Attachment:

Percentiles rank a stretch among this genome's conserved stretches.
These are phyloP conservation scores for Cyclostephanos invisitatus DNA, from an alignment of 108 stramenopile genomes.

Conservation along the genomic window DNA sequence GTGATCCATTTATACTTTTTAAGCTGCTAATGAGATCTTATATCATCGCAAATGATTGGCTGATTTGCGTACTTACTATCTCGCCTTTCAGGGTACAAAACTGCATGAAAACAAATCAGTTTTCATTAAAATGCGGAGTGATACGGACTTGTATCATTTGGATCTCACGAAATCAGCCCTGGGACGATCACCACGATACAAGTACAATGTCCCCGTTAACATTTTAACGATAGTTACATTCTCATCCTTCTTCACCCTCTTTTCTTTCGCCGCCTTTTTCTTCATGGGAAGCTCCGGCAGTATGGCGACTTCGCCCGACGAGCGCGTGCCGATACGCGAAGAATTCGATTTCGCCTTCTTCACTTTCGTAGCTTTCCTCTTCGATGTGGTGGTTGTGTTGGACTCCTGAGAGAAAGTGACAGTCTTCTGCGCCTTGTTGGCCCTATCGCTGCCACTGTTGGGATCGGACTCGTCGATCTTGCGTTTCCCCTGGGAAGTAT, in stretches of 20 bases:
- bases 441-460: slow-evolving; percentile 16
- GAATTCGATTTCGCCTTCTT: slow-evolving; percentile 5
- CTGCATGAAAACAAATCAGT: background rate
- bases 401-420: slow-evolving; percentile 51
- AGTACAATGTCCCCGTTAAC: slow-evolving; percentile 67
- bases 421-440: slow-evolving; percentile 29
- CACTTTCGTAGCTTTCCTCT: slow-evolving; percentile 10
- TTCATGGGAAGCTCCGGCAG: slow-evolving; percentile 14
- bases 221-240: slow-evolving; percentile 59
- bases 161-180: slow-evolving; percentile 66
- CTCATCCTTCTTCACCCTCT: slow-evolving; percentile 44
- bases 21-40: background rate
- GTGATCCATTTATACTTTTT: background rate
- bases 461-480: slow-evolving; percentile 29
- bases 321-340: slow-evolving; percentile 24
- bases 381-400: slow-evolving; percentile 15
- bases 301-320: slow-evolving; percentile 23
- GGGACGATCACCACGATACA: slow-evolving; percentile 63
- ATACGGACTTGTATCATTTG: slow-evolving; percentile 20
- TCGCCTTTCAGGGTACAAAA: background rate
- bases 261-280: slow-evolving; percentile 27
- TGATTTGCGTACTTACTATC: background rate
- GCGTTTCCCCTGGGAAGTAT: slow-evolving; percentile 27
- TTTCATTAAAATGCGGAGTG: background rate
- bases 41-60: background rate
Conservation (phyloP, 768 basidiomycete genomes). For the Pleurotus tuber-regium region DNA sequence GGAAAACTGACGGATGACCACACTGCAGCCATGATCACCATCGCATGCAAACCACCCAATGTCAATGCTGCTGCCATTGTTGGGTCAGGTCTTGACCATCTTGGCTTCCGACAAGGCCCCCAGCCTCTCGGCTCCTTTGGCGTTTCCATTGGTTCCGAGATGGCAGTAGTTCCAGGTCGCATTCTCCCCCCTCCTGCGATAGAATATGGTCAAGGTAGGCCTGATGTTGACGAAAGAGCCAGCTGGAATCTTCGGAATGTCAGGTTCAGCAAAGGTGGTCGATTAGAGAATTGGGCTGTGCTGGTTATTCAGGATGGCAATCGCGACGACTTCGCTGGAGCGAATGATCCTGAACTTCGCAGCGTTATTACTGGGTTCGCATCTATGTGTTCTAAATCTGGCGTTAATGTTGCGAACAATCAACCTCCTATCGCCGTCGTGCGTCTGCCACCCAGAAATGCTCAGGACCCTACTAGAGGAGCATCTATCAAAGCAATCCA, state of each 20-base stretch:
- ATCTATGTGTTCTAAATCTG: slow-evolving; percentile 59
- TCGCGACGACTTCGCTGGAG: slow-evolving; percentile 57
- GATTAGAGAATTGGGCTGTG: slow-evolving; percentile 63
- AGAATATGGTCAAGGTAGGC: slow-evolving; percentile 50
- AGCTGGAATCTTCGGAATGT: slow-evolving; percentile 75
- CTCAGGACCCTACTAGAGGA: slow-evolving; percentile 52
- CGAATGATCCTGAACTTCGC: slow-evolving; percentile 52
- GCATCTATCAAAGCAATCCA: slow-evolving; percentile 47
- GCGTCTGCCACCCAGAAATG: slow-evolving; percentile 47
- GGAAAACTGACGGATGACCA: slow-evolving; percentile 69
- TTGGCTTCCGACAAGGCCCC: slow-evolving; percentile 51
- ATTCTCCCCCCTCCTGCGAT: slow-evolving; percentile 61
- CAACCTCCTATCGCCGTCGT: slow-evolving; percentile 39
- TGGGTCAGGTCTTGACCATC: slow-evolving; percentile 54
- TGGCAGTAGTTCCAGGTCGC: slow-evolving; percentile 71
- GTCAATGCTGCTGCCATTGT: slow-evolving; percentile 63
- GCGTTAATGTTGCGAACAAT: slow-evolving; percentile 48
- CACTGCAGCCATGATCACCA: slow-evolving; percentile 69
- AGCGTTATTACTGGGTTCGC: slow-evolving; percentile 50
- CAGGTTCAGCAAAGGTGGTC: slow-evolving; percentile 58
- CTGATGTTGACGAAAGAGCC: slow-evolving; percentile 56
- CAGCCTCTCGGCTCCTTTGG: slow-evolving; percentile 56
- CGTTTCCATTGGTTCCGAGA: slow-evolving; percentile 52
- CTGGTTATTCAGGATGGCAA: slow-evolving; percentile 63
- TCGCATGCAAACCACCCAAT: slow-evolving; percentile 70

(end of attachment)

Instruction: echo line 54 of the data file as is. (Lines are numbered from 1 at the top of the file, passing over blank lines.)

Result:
- TCGCATGCAAACCACCCAAT: slow-evolving; percentile 70